Definition of made to order in English:

made to order

adjective

  • 1Specially made according to a customer's specifications.

    ‘one-off items, made to order’
    attributive ‘made-to-order lemon and apricot soufflés’
    • ‘The surfacing of the second tool of this type rebuts the earlier suggestion that the tool was special and made-to-order.’
    • ‘While the retail garment business is still unfavorable, made-to-order products, usually glamorous evening dresses, are a good source of income.’
    • ‘Brides, bridesmaids and mothers-of-the-bride can either purchase outfits made-to-order, buy off the rack or hire from the store.’
    • ‘The electronic network can also be used to ensure the delivery of fresh flowers or made-to-order lunch boxes.’
    • ‘We create each made-to-order dish fresh and put every ounce of our considerable skill and knowledge to work to make you the best meal possible.’
    • ‘Using a combination of infrared and sonar technology, the made-to-order £10, 500 automaton will be able to detect the presence of people venturing into the aquarium's entrance lobby, on the south bank of the Thames.’
    • ‘Such couples often go for made-to-order cards with expensive custom logos and photographs to put a personal stamp on the invitations.’
    • ‘So petro-chemicals are added to produce a made-to-order range of light pink to red coloring.’
    • ‘Mealtime Your Pines Lodge package includes a free breakfast daily at the property's Grouse Mountain Grill - a hearty spread of made-to-order omelets, homemade sausages, fluffy biscuits, oatmeal, fresh fruit and yogurt.’
    • ‘Now he produces toothsome truffles, made-to-order creations such as a chocolate lorry for a 60-year-old juggernaut driver, from his aromatic premises Monk Bar Chocolatiers in Goodramgate, York.’
    • ‘We initially produced made-to-order items for our buyers, who came directly to our workshop here.’
    • ‘The instruments were insured but now we have no instruments to play and we are talking about waiting months rather than weeks as they are made-to-order.’
    • ‘Over the years, Superquinn has worked with exclusive suppliers to create a range of ‘destination products’ dear to Irish palates, including a custom-designed potato and made-to-order sausages.’
    • ‘We believe that we can corner a niche market by supplying individual, made-to-order iron work at a low cost to people across the North West and, eventually, the UK.’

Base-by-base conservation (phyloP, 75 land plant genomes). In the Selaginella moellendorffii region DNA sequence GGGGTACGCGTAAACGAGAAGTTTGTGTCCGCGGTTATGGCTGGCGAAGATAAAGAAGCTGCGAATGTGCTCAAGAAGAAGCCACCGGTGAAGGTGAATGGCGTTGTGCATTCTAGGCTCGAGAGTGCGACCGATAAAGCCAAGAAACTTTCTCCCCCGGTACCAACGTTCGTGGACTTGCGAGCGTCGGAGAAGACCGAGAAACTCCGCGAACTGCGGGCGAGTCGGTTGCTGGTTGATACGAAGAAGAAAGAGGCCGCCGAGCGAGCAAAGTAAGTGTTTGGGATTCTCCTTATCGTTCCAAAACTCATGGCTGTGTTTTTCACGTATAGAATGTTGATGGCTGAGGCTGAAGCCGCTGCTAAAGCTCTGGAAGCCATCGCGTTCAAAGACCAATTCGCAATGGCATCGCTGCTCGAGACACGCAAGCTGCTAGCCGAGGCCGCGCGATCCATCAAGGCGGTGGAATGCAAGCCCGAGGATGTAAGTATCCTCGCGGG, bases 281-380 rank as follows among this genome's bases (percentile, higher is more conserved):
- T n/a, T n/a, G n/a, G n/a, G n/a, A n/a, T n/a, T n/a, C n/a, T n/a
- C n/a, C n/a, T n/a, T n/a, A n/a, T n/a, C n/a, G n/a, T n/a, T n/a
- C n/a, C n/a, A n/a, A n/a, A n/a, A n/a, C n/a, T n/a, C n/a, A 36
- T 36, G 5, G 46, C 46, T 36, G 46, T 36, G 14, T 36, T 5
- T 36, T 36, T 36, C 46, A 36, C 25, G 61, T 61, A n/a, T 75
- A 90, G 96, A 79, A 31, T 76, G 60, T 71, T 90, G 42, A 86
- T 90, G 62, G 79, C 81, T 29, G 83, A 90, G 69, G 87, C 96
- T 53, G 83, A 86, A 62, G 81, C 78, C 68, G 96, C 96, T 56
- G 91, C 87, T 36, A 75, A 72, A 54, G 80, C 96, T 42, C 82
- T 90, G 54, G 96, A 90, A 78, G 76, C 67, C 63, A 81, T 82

• ‘Most of her pieces are made-to-order with a wee bit of the customer's taste incorporated into her basic design.’
    • ‘In more recent years they are wearing real steel armour, which can cost thousands of pounds for a made-to-order complete set, and costumes made from pure wool and linen and generally hand-stitched.’
    • ‘Whether you're looking for seafood, Angus beef, made-to-order pasta or traditional breakfast fare, you won't leave hungry.’
    • ‘In 1907, when an inner-city train ticket cost between three and five sen, a made-to-order suit required an average of twenty to twenty-five yen.’
    • ‘An expert at balloon sculpture was a big hit with the kids who wanted made-to-order balloons that resembled animals and birds.’
    • ‘Companies are approaching this new world with caution, and with good reason: The Web can find plenty of customers for made-to-order products, but retooling a factory to spit out thousands of faultless variations on a theme is no easy job.’
    1. 1.1figurative Ideally suited to certain requirements.
      ‘a formalism seemingly made to order for the problem at hand’
      • ‘These are the days when our traditional music is tailored in a made-to-order fashion and sold like packed commodities.’
      • ‘They are made-to-order for city roads and second only to buses in popularity.’
      • ‘That was not, needless to say, a slogan made-to-order for bumper stickers.’
      • ‘Simply put, when you've got an original production that appears made-to-order for its leads, Nathan Lane, as Bialystock and Matthew Broderick, as Bloom, what do you do when they're no longer available?’
      • ‘I mention it because, in the realm of watercolor, American painters use this made-to-order gray excessively and obsessively.’
      • ‘One could look at the scenario and see another exercise in made-to-order threatmongering.’
      • ‘It's a made-to-order solution to the problem of decoherence and errors.’
      • ‘The made-to-order infants, from different families, were screened and selected when they were still embryos to make sure they would be compatible donors.’
      • ‘How can anyone talk of misery on a made-to-order day like this?’
      • ‘It's also a self-fulfilling prophecy; TV manufacturing made-to-order stars, driving the ratings turbines, without the creative and commercial risks associated with genuine art.’
      • ‘Electric vehicles seem made-to-order for cities such as Bangalore with more cars than the roads can cope with.’

Pronunciation

made to order